Next up for review at the christian manifesto by Davis Bunn Book of Dreams. I’m a bit puzzled by this one. Bunn breaks the first rule I was ever taught, and tells everything. He doesn’t show characters being happy, he tells the reader that they are happy. He also uses a mirror to ‘info dump’ about the main character ( for my non-writing friends this is a HIT THE WRITER ON THE NOSE WITH A ROLLED UP NEWSPAPER BAD WRITER BAD thing for us to do) and sets up a character that is introduced in the first chapter as DEAD MEAT. He is so heavy handed with descriptions to make the reader care, and makes sure that the reader understands if this person dies, they are going to heaven. I will be shocked if the character is alive when we get back to them. It makes me want to tear my hair out, or chew pens. Why? Remember my bag?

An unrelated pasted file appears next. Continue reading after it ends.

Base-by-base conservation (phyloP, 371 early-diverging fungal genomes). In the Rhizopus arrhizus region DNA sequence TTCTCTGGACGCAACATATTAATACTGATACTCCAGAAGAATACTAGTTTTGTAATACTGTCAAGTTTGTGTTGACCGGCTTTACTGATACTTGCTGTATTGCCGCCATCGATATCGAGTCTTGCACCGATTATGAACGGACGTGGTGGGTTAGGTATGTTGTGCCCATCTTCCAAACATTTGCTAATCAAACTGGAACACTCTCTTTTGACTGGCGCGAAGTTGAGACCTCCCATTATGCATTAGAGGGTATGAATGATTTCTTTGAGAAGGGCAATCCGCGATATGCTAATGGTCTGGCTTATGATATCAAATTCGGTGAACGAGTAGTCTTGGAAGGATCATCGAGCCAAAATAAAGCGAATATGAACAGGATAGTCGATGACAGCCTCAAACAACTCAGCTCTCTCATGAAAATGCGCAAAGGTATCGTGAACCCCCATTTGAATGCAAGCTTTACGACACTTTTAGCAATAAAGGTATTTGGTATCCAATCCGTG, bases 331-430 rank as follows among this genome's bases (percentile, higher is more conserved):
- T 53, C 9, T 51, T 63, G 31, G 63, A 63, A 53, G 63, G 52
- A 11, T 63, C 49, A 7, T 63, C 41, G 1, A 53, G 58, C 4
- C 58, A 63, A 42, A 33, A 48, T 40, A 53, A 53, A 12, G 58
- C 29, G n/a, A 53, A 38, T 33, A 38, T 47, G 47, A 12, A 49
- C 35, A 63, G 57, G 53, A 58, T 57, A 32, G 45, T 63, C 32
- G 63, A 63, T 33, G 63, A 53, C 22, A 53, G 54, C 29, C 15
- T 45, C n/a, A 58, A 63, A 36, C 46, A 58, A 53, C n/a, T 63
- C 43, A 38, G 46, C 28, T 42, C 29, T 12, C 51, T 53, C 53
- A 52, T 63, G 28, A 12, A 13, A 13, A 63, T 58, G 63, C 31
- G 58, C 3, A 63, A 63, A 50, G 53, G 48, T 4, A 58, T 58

That rule still applies today. It hasn’t changed. And yet, books like the one above totally and completely ignore it. And get published. And sell millions of copies. While books that follow that rule, like A Star Curiously Singing, sell only thousands. Someone, explain this to me. Tell me why it is that a book that breaks all the good writing rules flourishes, and one that meticulously keeps them, struggles to find its audience. I don’t care if you tell me that the fae are behind it. Just give me an answer!